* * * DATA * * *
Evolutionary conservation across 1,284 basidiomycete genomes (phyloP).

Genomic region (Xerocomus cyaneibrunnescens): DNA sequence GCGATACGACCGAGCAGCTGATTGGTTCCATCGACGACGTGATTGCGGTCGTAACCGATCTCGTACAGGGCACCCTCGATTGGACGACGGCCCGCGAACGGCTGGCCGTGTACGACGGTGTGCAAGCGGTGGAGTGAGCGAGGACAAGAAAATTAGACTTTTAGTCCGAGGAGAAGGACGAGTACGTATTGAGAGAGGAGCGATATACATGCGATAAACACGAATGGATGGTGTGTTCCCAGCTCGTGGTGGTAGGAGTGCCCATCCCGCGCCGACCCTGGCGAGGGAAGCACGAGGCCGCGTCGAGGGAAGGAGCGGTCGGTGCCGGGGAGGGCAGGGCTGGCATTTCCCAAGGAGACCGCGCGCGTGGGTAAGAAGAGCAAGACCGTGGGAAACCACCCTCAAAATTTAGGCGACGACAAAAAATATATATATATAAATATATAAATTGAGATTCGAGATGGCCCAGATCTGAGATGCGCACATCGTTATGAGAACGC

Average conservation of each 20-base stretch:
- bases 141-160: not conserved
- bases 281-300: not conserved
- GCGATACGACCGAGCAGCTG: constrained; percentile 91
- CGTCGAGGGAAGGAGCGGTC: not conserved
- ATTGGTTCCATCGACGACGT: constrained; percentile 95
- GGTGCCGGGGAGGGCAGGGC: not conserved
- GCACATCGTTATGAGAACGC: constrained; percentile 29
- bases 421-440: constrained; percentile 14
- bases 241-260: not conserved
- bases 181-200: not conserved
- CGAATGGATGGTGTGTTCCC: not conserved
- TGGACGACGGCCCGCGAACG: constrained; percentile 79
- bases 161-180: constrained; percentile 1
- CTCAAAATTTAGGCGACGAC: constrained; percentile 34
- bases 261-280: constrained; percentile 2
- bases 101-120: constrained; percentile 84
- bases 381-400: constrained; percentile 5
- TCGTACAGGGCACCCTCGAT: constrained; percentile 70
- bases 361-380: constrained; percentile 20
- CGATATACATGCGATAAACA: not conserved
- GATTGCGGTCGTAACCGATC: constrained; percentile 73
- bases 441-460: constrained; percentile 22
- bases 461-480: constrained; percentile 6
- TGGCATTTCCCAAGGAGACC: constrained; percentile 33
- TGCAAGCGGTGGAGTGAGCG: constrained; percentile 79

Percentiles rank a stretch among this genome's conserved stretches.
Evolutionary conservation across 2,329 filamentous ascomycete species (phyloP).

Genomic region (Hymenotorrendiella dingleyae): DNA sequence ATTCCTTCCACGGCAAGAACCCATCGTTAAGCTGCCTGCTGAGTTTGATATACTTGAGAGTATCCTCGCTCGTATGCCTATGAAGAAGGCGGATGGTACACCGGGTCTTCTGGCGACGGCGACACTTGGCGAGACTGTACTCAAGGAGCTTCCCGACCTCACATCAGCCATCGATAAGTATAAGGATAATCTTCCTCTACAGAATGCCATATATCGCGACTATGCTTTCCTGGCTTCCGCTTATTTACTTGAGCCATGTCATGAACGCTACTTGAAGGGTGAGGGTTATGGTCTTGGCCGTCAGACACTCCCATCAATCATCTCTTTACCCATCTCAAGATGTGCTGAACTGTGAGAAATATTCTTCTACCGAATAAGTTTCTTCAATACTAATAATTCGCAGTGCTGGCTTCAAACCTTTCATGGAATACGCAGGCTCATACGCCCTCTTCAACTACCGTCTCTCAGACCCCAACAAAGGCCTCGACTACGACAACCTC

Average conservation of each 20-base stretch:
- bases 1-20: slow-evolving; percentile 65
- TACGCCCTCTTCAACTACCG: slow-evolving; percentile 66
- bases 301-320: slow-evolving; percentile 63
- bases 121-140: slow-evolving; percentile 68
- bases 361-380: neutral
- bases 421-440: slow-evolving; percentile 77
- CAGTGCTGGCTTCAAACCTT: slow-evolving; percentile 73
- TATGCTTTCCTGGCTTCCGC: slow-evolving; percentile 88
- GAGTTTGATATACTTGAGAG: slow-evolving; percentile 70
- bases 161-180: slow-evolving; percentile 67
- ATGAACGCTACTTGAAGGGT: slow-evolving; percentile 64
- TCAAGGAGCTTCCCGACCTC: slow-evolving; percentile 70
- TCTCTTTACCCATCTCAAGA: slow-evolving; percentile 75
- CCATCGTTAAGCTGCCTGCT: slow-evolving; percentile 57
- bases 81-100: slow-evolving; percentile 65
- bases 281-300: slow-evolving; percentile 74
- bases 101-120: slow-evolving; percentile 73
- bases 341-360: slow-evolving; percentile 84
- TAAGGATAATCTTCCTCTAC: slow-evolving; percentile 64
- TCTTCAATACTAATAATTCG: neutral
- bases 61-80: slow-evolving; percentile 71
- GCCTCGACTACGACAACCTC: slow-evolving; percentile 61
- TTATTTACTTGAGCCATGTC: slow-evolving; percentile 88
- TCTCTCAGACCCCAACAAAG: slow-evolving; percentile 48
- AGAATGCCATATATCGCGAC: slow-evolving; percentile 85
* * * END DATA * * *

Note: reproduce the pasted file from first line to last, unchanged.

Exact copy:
Evolutionary conservation across 1,284 basidiomycete genomes (phyloP).

Genomic region (Xerocomus cyaneibrunnescens): DNA sequence GCGATACGACCGAGCAGCTGATTGGTTCCATCGACGACGTGATTGCGGTCGTAACCGATCTCGTACAGGGCACCCTCGATTGGACGACGGCCCGCGAACGGCTGGCCGTGTACGACGGTGTGCAAGCGGTGGAGTGAGCGAGGACAAGAAAATTAGACTTTTAGTCCGAGGAGAAGGACGAGTACGTATTGAGAGAGGAGCGATATACATGCGATAAACACGAATGGATGGTGTGTTCCCAGCTCGTGGTGGTAGGAGTGCCCATCCCGCGCCGACCCTGGCGAGGGAAGCACGAGGCCGCGTCGAGGGAAGGAGCGGTCGGTGCCGGGGAGGGCAGGGCTGGCATTTCCCAAGGAGACCGCGCGCGTGGGTAAGAAGAGCAAGACCGTGGGAAACCACCCTCAAAATTTAGGCGACGACAAAAAATATATATATATAAATATATAAATTGAGATTCGAGATGGCCCAGATCTGAGATGCGCACATCGTTATGAGAACGC

Average conservation of each 20-base stretch:
- bases 141-160: not conserved
- bases 281-300: not conserved
- GCGATACGACCGAGCAGCTG: constrained; percentile 91
- CGTCGAGGGAAGGAGCGGTC: not conserved
- ATTGGTTCCATCGACGACGT: constrained; percentile 95
- GGTGCCGGGGAGGGCAGGGC: not conserved
- GCACATCGTTATGAGAACGC: constrained; percentile 29
- bases 421-440: constrained; percentile 14
- bases 241-260: not conserved
- bases 181-200: not conserved
- CGAATGGATGGTGTGTTCCC: not conserved
- TGGACGACGGCCCGCGAACG: constrained; percentile 79
- bases 161-180: constrained; percentile 1
- CTCAAAATTTAGGCGACGAC: constrained; percentile 34
- bases 261-280: constrained; percentile 2
- bases 101-120: constrained; percentile 84
- bases 381-400: constrained; percentile 5
- TCGTACAGGGCACCCTCGAT: constrained; percentile 70
- bases 361-380: constrained; percentile 20
- CGATATACATGCGATAAACA: not conserved
- GATTGCGGTCGTAACCGATC: constrained; percentile 73
- bases 441-460: constrained; percentile 22
- bases 461-480: constrained; percentile 6
- TGGCATTTCCCAAGGAGACC: constrained; percentile 33
- TGCAAGCGGTGGAGTGAGCG: constrained; percentile 79

Percentiles rank a stretch among this genome's conserved stretches.
Evolutionary conservation across 2,329 filamentous ascomycete species (phyloP).

Genomic region (Hymenotorrendiella dingleyae): DNA sequence ATTCCTTCCACGGCAAGAACCCATCGTTAAGCTGCCTGCTGAGTTTGATATACTTGAGAGTATCCTCGCTCGTATGCCTATGAAGAAGGCGGATGGTACACCGGGTCTTCTGGCGACGGCGACACTTGGCGAGACTGTACTCAAGGAGCTTCCCGACCTCACATCAGCCATCGATAAGTATAAGGATAATCTTCCTCTACAGAATGCCATATATCGCGACTATGCTTTCCTGGCTTCCGCTTATTTACTTGAGCCATGTCATGAACGCTACTTGAAGGGTGAGGGTTATGGTCTTGGCCGTCAGACACTCCCATCAATCATCTCTTTACCCATCTCAAGATGTGCTGAACTGTGAGAAATATTCTTCTACCGAATAAGTTTCTTCAATACTAATAATTCGCAGTGCTGGCTTCAAACCTTTCATGGAATACGCAGGCTCATACGCCCTCTTCAACTACCGTCTCTCAGACCCCAACAAAGGCCTCGACTACGACAACCTC

Average conservation of each 20-base stretch:
- bases 1-20: slow-evolving; percentile 65
- TACGCCCTCTTCAACTACCG: slow-evolving; percentile 66
- bases 301-320: slow-evolving; percentile 63
- bases 121-140: slow-evolving; percentile 68
- bases 361-380: neutral
- bases 421-440: slow-evolving; percentile 77
- CAGTGCTGGCTTCAAACCTT: slow-evolving; percentile 73
- TATGCTTTCCTGGCTTCCGC: slow-evolving; percentile 88
- GAGTTTGATATACTTGAGAG: slow-evolving; percentile 70
- bases 161-180: slow-evolving; percentile 67
- ATGAACGCTACTTGAAGGGT: slow-evolving; percentile 64
- TCAAGGAGCTTCCCGACCTC: slow-evolving; percentile 70
- TCTCTTTACCCATCTCAAGA: slow-evolving; percentile 75
- CCATCGTTAAGCTGCCTGCT: slow-evolving; percentile 57
- bases 81-100: slow-evolving; percentile 65
- bases 281-300: slow-evolving; percentile 74
- bases 101-120: slow-evolving; percentile 73
- bases 341-360: slow-evolving; percentile 84
- TAAGGATAATCTTCCTCTAC: slow-evolving; percentile 64
- TCTTCAATACTAATAATTCG: neutral
- bases 61-80: slow-evolving; percentile 71
- GCCTCGACTACGACAACCTC: slow-evolving; percentile 61
- TTATTTACTTGAGCCATGTC: slow-evolving; percentile 88
- TCTCTCAGACCCCAACAAAG: slow-evolving; percentile 48
- AGAATGCCATATATCGCGAC: slow-evolving; percentile 85